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Buddhadharma : Summer 2008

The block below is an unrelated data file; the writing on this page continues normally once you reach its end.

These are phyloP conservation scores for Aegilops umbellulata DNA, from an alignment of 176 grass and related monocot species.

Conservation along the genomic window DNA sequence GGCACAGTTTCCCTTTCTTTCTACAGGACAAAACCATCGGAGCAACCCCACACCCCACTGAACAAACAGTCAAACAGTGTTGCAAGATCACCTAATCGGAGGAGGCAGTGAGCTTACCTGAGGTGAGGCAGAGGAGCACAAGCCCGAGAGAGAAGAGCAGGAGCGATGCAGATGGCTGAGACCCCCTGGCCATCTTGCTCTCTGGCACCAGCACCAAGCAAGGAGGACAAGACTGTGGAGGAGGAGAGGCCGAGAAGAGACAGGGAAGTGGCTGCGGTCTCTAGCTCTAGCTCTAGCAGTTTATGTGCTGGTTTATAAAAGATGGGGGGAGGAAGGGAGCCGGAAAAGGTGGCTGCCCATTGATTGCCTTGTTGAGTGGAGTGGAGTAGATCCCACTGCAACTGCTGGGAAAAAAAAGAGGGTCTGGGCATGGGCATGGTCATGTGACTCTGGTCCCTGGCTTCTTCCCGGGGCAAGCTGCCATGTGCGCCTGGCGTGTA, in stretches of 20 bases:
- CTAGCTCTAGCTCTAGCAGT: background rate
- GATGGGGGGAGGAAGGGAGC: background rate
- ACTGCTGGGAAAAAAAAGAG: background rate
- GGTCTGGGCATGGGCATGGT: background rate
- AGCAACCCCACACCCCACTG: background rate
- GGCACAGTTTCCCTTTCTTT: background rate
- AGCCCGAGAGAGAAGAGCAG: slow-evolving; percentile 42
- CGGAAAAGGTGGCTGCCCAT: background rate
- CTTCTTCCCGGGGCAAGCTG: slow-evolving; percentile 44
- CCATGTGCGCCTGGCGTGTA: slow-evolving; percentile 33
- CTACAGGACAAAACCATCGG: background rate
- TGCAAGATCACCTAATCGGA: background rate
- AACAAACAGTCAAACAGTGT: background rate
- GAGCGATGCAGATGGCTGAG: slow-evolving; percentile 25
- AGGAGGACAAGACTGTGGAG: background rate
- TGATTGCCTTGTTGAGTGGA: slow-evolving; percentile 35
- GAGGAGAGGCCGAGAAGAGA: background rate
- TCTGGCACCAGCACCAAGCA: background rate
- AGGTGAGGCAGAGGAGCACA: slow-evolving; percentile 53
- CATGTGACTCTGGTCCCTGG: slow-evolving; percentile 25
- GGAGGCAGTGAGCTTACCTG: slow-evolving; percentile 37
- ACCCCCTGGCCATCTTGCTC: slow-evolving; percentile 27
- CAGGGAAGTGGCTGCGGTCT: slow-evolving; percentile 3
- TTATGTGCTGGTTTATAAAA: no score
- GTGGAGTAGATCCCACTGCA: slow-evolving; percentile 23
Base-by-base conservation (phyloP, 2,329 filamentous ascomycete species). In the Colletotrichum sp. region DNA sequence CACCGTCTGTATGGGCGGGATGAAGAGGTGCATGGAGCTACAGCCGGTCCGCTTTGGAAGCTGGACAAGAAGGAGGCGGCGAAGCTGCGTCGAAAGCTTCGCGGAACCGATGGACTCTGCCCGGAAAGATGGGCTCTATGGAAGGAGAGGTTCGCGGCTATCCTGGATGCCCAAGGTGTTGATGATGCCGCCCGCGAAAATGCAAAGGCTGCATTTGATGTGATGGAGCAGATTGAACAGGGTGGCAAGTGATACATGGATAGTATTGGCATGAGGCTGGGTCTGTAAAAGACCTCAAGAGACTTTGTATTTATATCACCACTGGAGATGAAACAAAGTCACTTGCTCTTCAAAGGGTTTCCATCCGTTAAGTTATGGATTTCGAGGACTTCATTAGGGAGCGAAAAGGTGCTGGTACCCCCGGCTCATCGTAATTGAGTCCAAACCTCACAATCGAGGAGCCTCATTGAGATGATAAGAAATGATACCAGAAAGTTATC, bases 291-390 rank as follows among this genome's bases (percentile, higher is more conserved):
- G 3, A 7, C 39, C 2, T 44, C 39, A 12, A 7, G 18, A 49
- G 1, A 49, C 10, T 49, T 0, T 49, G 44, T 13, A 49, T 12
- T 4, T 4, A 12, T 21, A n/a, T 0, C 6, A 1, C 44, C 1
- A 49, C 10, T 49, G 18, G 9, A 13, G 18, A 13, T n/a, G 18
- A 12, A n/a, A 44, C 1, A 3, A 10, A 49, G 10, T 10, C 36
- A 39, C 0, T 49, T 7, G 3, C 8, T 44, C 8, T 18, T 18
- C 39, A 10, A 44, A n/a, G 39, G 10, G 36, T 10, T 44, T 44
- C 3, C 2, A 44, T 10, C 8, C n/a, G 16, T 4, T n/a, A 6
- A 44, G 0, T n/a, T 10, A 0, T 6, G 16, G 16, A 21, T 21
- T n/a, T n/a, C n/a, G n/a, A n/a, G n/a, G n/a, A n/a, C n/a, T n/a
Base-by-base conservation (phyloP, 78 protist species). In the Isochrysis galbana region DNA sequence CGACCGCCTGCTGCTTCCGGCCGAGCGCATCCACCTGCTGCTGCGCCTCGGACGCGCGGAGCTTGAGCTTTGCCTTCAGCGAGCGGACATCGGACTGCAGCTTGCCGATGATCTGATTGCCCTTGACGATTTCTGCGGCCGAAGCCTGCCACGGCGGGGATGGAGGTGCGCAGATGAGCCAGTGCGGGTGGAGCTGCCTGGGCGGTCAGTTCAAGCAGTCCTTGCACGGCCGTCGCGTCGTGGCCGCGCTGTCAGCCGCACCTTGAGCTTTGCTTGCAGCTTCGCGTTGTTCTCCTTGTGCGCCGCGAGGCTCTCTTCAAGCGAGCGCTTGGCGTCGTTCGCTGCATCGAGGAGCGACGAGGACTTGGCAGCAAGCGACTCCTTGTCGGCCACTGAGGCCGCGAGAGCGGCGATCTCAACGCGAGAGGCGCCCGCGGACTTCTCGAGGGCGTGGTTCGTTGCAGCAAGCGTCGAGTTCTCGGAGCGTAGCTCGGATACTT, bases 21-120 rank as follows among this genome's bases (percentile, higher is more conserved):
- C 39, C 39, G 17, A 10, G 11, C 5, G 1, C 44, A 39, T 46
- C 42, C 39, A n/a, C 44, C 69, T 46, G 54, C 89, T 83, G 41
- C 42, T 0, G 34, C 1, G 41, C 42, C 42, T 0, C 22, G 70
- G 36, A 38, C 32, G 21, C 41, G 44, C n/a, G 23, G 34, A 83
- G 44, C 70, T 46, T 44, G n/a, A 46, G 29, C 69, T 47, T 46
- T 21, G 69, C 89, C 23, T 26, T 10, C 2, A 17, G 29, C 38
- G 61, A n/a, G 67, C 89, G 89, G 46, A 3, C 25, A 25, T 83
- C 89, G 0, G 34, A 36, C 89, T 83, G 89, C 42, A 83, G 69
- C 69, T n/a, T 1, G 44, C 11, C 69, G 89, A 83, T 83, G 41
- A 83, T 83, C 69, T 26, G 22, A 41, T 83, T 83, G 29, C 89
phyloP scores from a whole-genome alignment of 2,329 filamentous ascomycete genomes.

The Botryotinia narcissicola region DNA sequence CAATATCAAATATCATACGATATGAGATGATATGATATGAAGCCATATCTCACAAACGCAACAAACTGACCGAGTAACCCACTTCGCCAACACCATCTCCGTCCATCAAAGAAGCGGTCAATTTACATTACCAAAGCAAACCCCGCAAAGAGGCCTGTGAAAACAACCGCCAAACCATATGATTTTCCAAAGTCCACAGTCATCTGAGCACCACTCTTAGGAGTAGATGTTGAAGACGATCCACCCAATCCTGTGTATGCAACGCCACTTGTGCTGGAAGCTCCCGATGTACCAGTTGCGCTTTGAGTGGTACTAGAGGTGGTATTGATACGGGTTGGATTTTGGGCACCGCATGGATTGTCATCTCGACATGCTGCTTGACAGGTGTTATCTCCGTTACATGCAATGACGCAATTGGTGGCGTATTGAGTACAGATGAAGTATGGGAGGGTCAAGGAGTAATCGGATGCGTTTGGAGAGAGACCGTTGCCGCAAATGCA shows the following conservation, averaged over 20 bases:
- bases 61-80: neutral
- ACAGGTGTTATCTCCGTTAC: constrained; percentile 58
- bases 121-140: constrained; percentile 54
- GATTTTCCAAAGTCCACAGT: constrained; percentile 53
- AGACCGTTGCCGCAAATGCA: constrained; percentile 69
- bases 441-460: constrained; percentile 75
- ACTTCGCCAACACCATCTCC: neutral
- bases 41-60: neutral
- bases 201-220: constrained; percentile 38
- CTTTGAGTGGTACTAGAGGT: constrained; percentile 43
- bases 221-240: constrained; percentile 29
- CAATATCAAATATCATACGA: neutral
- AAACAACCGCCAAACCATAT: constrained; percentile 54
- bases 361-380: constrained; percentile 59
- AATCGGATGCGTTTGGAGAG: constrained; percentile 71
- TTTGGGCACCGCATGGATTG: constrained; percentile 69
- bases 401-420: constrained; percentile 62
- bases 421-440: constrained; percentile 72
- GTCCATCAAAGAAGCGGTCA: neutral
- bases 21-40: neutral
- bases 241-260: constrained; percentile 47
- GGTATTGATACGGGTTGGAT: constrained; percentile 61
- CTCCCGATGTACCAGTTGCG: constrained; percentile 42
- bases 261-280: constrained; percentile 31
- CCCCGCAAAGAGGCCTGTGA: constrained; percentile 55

57 summer 2 00 8 buddhadharma: the practitioner’s quarterly On September 22, monks surged through barriers blocking off Aung San Suu Kyi’s home in Rangoon. Still under house arrest, Suu came outside to receive their blessings. They stood before her and chanted: May we be completely free from all danger May we be completely free from all grief May we be completely free from poverty May we have peace in heart and mind As monks took to the streets in greater numbers, they were flanked by thousands of ordi- nary Burmese. This was more than the junta could stand. On September 26, protest leaders— ordained and lay—were arrested. Burmese troops and the paramilitary Union Solidarity and T he rains of late September fell on a hun- dred thousand monks in saffron robes as they marched through the streets of Burma chanting the Metta Sutta, the sutra of loving-kindness, turning their minds and prayers toward democracy and the nonviolent transformation of the military regime that has ruled Burma for forty-five years. Once again Bur- mese monks had taken up the practice of patam nikkujjana kamma, or “overturning the bowl,” boycotting alms from the military junta and their families, ritually denying the junta leaders refuge from the destructive karma of their own greed and brutality. In Burma, where monks and nuns are so deeply trained in meditation, Buddhist scholar- ship, and the peaceful acceptance of life’s suffer- ings, this was an extraordinary act. It was “grace under pressure,” to borrow novelist Ernest Hem- ingway’s definition of courage, a sentiment echoed by Burma’s opposition leader, Aung San Suu Kyi. WillJleachalansenauke Courage that comes from refusing to let fear dictate one’s actions could be described as “grace under pressure”—grace which is renewed repeatedly in the face of harsh, unremitting pressure. —Aung San Suu Kyi